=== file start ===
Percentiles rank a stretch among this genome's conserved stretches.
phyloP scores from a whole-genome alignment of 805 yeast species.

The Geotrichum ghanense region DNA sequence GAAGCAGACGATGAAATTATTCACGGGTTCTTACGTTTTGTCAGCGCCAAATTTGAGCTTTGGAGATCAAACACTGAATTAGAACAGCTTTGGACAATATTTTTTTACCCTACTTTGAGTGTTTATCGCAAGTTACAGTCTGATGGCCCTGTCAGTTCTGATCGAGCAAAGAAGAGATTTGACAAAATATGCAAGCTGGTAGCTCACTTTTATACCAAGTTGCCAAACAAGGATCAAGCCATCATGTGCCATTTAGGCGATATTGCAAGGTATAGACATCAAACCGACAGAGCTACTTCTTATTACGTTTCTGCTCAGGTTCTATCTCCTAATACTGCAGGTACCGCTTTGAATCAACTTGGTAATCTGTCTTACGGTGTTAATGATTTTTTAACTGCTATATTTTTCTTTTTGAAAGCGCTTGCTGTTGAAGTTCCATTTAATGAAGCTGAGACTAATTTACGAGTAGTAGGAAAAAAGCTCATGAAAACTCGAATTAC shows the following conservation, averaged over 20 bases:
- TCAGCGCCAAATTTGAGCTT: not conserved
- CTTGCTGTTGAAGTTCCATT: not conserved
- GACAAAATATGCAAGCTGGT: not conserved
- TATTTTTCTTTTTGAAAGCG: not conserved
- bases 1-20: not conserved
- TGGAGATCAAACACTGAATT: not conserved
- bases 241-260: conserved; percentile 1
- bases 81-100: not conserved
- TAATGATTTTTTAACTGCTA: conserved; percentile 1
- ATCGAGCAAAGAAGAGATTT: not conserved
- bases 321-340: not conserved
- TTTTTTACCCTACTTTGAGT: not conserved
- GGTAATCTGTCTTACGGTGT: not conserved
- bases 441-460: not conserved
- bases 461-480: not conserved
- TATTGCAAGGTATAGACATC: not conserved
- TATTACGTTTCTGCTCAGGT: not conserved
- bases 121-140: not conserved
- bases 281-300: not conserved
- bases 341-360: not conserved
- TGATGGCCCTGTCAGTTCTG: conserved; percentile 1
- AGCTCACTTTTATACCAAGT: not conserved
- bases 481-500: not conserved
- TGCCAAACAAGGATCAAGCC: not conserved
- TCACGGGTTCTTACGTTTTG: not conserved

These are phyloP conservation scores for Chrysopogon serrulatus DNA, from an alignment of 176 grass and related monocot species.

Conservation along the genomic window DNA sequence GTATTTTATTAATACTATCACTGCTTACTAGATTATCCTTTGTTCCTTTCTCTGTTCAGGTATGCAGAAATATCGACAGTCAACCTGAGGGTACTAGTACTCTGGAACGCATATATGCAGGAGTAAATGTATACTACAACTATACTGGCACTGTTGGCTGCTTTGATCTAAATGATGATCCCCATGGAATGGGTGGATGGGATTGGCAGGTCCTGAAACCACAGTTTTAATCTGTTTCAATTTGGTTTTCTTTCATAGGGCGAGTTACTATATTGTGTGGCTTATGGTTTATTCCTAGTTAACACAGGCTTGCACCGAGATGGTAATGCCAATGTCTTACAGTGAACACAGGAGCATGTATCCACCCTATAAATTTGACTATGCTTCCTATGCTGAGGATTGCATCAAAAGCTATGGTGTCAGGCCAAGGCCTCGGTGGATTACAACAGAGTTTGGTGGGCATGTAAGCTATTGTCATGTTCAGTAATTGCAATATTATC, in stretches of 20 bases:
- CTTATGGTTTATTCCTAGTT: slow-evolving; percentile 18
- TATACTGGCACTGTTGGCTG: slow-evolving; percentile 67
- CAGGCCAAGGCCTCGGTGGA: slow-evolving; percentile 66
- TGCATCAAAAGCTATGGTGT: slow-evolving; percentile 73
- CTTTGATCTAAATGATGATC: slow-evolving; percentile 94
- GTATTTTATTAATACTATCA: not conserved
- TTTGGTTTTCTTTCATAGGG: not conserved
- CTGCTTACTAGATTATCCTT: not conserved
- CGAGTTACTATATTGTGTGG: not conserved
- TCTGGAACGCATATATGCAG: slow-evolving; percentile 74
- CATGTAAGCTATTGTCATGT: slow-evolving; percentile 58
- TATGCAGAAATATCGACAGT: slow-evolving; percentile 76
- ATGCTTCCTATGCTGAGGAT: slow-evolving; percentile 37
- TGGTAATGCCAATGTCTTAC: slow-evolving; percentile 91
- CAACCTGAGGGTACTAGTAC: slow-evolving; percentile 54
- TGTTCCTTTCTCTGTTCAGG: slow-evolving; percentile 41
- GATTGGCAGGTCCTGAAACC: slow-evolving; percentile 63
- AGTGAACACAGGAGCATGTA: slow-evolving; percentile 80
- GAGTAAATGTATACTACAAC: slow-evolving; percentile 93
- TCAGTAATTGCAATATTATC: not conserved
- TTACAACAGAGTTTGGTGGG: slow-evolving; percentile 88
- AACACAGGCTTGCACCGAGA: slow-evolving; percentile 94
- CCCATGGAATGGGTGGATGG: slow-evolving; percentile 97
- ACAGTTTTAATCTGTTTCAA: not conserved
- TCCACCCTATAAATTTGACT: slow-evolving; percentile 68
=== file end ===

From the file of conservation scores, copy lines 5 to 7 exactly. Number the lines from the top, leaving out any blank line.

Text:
- CTTGCTGTTGAAGTTCCATT: not conserved
- GACAAAATATGCAAGCTGGT: not conserved
- TATTTTTCTTTTTGAAAGCG: not conserved